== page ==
Human Spaceflight Committee Releases Its Report

By Keith Cowing
October 22, 2009
Filed under
Human Spaceflight Committee Releases Its Report

After an extended period of writing and editing, the Augustine Committee’s final report was delivered to the White House yesterday. Today it was released to the public at a media briefing held at the National Press Club in Washington, DC.

The Augustine Committee – named after its chair, Norm Augustine – is formally known as the Review of U.S. Human Spaceflight Plans Committee. The Committee was chartered earlier this year by the White House under the Federal Advisory Committee Act (FACA). As such, its deliberations and other activities are done pretty much in the open.  With the advent of web streaming, and other social networking tools, nearly everything that the committee did was done in full view of the public.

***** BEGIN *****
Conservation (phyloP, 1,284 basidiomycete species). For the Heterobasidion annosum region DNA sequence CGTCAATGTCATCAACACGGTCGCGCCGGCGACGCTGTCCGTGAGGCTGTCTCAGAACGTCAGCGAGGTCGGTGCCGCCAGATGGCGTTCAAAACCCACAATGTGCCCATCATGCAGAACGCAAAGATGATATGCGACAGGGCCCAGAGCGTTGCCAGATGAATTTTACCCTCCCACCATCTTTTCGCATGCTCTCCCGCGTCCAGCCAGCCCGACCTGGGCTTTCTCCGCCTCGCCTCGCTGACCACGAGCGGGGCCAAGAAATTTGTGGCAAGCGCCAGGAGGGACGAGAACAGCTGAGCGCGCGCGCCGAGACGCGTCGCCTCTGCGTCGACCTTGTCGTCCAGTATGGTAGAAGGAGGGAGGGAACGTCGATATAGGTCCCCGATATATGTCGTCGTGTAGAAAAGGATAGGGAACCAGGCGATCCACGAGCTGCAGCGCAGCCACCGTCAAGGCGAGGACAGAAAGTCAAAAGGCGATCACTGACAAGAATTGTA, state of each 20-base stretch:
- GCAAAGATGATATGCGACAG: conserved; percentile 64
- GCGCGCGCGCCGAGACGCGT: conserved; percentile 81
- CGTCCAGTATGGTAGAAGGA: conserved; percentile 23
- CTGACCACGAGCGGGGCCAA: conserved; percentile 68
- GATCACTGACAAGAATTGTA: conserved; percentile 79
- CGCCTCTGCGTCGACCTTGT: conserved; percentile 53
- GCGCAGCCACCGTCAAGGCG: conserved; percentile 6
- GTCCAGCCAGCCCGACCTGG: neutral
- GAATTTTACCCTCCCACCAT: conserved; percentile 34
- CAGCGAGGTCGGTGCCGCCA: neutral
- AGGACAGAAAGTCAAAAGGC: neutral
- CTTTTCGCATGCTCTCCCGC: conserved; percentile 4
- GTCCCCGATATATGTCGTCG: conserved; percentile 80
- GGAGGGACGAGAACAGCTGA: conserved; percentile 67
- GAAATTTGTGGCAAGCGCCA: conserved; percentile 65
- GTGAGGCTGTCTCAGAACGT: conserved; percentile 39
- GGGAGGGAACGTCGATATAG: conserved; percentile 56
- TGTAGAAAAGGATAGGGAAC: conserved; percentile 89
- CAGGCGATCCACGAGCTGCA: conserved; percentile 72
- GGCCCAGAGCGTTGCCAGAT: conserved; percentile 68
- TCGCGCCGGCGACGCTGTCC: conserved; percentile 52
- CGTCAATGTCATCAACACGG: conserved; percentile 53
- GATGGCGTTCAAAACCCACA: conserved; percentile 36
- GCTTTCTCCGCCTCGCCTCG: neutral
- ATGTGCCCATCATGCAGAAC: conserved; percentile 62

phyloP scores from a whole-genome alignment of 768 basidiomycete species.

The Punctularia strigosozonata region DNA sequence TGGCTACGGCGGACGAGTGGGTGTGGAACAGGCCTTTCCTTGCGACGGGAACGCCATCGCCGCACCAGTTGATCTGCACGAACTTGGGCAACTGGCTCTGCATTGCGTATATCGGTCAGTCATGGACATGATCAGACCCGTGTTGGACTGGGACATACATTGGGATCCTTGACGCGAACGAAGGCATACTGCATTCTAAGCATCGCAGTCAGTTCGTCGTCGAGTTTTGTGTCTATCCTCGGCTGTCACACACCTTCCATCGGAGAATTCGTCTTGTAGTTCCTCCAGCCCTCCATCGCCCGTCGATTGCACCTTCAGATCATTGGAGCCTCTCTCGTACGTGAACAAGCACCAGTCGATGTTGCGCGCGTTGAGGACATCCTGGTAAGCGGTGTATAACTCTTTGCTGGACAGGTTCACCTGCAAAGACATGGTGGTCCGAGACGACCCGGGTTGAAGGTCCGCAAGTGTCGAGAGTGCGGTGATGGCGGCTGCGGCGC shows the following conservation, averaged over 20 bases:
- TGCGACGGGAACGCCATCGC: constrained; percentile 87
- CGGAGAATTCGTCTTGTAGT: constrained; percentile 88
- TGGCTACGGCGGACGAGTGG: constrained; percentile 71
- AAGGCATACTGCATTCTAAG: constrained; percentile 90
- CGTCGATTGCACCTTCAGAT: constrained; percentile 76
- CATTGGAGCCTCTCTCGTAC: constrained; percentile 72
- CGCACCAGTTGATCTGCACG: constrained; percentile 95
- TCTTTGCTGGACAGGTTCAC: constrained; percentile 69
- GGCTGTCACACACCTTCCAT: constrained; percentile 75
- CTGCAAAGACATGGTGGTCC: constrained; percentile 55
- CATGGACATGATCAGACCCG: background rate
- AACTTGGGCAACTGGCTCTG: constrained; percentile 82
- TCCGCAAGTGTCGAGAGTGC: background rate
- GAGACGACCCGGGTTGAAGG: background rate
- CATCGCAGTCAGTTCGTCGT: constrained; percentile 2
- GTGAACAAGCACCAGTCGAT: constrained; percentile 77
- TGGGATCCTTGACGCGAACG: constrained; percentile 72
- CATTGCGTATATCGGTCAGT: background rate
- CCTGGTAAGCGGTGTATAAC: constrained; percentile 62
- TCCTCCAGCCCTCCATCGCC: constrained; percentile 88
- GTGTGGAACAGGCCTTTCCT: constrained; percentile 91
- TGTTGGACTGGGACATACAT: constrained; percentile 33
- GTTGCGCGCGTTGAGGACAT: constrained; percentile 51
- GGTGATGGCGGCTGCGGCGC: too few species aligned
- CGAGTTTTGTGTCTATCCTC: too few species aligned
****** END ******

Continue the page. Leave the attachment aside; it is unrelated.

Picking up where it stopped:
As such there should have not been any surprises contained in this report.  That said, people still expected to see something new today such as the cancellation of Ares 1 or the selection of a new heavy launch vehicle. None of that happened. It was never going to happen.

In a nutshell, the Augustine Committee viewed NASA’s current human spaceflight program as being in a time of transition. Mounting costs and technical challenges had resulted in the current approach being deemed as unable to meet the goals it was intend to accomplish.

The Committee was specifically asked not to prove recommendations but instead, to provide options (5 were presented) as to what the White House might want to have NASA do. That said, the Committee’s options clearly had self-evident recommendations buried just under the surface.